We continued to check buildings and work our way toward the town center. The rifle and machine gun fire against us seemed to decrease somewhat as we moved farther in , but mortar and artillery fire increased. Men were getting hit.

Someone yelled that Tipper was hit across the street from me. I ran over. He was lying there conscious but hurt seriously. A medic was bandaging his face and his eye was obviously gone. He had major wounds in on arm and one leg. I told him he would be well taken care of and moved on.

I came to a major road intersection, nearer the town center. There was small arms and machine gun fire coming down the street from the right, across my front. Across on the other side of that street, on the continuation of the street I was standing on, were several E Company men. There were explosions up on the walls of the buildings on the left side of the street that they were on, and they looked to me like German 5cm mortar shells fired at a low trajectory so that they were coming in somewhat horizontally rather than dropping in vertically. I was on the right side of the street I was on, against a building on my right, and I did not think that the fire could get to me, but I started yelling to the men on the other side to move farther along. I thought that in the noise and confusion they might not realize that mortar fire was being directed at them.

I the middle of my yell a mortar shell dropping vertically, a 5cm I believe, landed about 8 feet in front of me, putting shell fragments in my left cheek, my right wrist, and my right leg at the crotch. I can still hear my rifle clattering to the street as it dropped out of my right hand when it was hit.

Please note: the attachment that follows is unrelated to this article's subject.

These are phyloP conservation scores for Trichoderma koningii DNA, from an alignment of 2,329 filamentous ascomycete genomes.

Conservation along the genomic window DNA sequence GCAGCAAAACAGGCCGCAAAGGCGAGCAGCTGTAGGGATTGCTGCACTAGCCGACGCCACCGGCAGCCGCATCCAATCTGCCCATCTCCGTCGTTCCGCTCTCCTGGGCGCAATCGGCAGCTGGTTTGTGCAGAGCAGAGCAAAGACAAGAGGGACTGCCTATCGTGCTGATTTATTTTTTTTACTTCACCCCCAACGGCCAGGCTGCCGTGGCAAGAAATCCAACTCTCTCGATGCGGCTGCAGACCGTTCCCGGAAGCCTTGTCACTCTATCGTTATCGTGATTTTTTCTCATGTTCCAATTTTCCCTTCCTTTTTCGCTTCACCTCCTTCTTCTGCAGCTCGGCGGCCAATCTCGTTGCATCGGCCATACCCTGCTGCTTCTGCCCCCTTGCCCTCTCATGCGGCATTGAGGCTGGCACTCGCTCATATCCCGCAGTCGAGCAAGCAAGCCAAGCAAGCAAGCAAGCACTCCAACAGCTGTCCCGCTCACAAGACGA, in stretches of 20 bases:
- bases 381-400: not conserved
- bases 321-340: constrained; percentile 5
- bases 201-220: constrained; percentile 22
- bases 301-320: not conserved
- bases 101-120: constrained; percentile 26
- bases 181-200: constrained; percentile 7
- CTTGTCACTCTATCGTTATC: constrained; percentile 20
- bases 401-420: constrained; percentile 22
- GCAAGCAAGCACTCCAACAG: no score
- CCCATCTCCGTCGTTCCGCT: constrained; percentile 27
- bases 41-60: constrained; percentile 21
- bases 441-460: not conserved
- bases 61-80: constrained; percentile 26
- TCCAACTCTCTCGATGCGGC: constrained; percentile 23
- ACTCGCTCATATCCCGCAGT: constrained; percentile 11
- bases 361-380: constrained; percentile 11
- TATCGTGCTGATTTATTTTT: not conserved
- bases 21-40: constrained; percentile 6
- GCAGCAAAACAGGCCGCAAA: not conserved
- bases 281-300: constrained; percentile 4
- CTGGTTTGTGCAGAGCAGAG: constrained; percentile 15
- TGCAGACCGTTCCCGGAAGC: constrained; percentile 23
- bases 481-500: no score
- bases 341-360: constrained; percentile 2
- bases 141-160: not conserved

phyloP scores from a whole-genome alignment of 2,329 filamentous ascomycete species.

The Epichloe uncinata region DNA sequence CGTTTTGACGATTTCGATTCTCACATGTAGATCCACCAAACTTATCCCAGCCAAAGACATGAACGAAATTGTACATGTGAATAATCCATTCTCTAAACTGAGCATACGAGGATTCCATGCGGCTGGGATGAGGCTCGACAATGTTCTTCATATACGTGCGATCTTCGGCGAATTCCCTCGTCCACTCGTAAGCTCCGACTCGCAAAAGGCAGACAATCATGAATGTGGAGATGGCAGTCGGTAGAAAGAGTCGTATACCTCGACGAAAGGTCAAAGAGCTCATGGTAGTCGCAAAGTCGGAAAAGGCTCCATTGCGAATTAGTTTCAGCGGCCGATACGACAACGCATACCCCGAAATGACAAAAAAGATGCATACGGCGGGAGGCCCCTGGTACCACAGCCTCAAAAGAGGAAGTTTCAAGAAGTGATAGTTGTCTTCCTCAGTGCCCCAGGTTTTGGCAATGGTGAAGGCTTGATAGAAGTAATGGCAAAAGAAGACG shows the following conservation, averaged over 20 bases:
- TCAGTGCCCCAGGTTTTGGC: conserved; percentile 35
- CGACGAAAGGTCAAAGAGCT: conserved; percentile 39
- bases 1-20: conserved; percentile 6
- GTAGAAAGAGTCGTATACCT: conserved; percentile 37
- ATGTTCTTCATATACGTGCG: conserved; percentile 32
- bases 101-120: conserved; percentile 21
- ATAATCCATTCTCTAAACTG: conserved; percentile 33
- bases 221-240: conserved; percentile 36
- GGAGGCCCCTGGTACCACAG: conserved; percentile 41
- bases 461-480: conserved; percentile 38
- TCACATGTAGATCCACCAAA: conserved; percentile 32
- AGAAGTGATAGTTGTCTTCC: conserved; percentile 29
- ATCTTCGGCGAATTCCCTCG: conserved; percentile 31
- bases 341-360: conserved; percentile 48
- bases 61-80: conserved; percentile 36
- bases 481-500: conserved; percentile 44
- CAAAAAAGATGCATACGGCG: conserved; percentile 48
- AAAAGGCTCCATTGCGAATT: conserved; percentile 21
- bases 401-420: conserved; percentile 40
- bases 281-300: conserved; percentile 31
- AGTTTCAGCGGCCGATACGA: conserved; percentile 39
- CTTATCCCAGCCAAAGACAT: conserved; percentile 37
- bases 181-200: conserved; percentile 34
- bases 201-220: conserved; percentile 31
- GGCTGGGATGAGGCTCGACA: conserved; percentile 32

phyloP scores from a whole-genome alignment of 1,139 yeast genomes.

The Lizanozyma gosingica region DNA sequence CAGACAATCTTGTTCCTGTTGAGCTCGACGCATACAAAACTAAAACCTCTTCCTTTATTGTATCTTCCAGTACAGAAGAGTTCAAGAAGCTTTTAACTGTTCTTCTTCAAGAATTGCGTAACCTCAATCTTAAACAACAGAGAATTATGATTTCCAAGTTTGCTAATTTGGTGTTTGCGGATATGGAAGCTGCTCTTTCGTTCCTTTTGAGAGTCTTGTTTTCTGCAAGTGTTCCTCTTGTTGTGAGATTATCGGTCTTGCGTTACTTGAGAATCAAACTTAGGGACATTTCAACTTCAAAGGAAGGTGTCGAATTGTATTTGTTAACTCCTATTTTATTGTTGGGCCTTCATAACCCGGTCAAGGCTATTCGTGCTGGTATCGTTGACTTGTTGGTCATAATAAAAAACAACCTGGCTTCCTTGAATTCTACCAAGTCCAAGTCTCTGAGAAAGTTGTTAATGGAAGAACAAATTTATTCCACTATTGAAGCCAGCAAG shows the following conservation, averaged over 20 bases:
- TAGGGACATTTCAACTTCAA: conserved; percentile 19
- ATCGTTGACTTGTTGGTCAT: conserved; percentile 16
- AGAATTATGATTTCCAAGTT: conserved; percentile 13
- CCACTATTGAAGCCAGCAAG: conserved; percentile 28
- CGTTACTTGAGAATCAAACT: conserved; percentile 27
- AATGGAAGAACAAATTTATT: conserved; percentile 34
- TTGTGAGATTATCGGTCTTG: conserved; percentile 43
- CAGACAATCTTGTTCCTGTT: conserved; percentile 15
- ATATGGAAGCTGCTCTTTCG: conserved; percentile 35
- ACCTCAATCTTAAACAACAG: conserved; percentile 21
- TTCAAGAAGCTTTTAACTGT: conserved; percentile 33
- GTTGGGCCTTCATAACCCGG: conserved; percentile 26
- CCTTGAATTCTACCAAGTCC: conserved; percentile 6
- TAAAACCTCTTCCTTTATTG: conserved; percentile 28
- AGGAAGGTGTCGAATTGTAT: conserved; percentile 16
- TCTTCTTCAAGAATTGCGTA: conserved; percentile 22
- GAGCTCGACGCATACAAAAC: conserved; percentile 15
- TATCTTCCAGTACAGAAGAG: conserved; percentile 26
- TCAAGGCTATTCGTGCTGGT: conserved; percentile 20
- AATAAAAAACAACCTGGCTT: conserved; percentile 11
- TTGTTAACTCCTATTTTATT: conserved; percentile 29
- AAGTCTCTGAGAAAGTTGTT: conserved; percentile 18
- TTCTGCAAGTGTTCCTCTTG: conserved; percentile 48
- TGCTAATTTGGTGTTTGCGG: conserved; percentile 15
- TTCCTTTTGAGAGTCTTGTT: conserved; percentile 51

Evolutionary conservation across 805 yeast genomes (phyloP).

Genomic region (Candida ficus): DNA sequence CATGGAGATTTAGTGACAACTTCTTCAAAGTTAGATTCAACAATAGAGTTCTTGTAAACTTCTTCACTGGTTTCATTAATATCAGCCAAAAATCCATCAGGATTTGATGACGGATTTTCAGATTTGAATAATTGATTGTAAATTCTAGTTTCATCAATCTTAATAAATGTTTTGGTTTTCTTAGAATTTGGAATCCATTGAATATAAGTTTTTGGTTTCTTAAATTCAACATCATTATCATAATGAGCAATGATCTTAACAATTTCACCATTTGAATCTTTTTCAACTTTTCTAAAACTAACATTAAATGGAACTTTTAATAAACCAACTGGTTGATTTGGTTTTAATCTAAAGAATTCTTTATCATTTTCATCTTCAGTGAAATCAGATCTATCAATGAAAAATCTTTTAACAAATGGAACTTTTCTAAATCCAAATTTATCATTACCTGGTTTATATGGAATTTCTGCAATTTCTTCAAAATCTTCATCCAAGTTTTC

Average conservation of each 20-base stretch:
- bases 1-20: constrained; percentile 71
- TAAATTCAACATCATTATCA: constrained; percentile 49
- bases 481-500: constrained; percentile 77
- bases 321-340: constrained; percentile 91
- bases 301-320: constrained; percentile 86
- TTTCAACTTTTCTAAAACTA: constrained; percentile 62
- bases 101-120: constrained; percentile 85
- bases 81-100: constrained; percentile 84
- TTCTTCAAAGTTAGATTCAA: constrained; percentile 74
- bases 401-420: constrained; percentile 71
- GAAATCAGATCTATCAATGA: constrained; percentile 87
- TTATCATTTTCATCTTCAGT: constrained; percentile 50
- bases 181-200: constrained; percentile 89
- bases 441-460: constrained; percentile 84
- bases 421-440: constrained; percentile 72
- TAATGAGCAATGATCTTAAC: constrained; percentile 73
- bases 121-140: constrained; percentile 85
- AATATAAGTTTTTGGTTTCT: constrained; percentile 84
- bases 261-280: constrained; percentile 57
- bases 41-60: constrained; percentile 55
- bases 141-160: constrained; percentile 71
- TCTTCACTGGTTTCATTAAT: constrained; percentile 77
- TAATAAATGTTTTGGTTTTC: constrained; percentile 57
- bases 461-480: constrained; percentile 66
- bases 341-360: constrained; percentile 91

It didn't knock me off my feet, but I dropped to the street to check how badly I was hit. I put my left hand up to my cheek and felt quite a hole. At first my big concern was my right hand as blood was pumping out in spurts. Talbert was the first one to me, and my first words were, "Put a tourniquet on that arm." The tourniquet checked the bleeding.

I felt the pain in my crotch, and when I reached down my hand came away bloody. "Talbert, I may be hit bad", I said. He slit my pants leg up with a knife, took a look, and said, "You're okay". What a relief that was. The two shell fragments there had gone into the top of my leg and had missed everything important.

Talbert threw me over his shoulder and carried me into the barn nearby that was being set up as an aid station. There I was bandaged up and given a shot of morphine, which knocked me out completely. When I woke up it was dark. They put me in an ambulance with another man whose shoulder was practically gone. He died on the way to Utah Beach, where I went into a tented field hospital for the rest of the night.

The next morning I was taken on an amphibious truck out to LST 512. Its ramp was down, and when the truck reached it, it drove right up the ramp into the LST, which took me to Southhampton, England. From there I was taken to a US Army Hospital in England for a six-week stay before rejoining E Company at Aldbourne.

I have been back to Carentan two times since the war, the first time in 1964 and the last time in 1986. The road North of the city along which we held our defensive position for three days still looks the same. It is little more than a lane, and the chateau that marked the left flank of the third platoon is still there. Carentan itself is much the same as much as I can remember of it from the first short time that I was there. I have some photographs of the lane and some 3rd platooners, taken, I think, by Guth.

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This page updated 11/22/98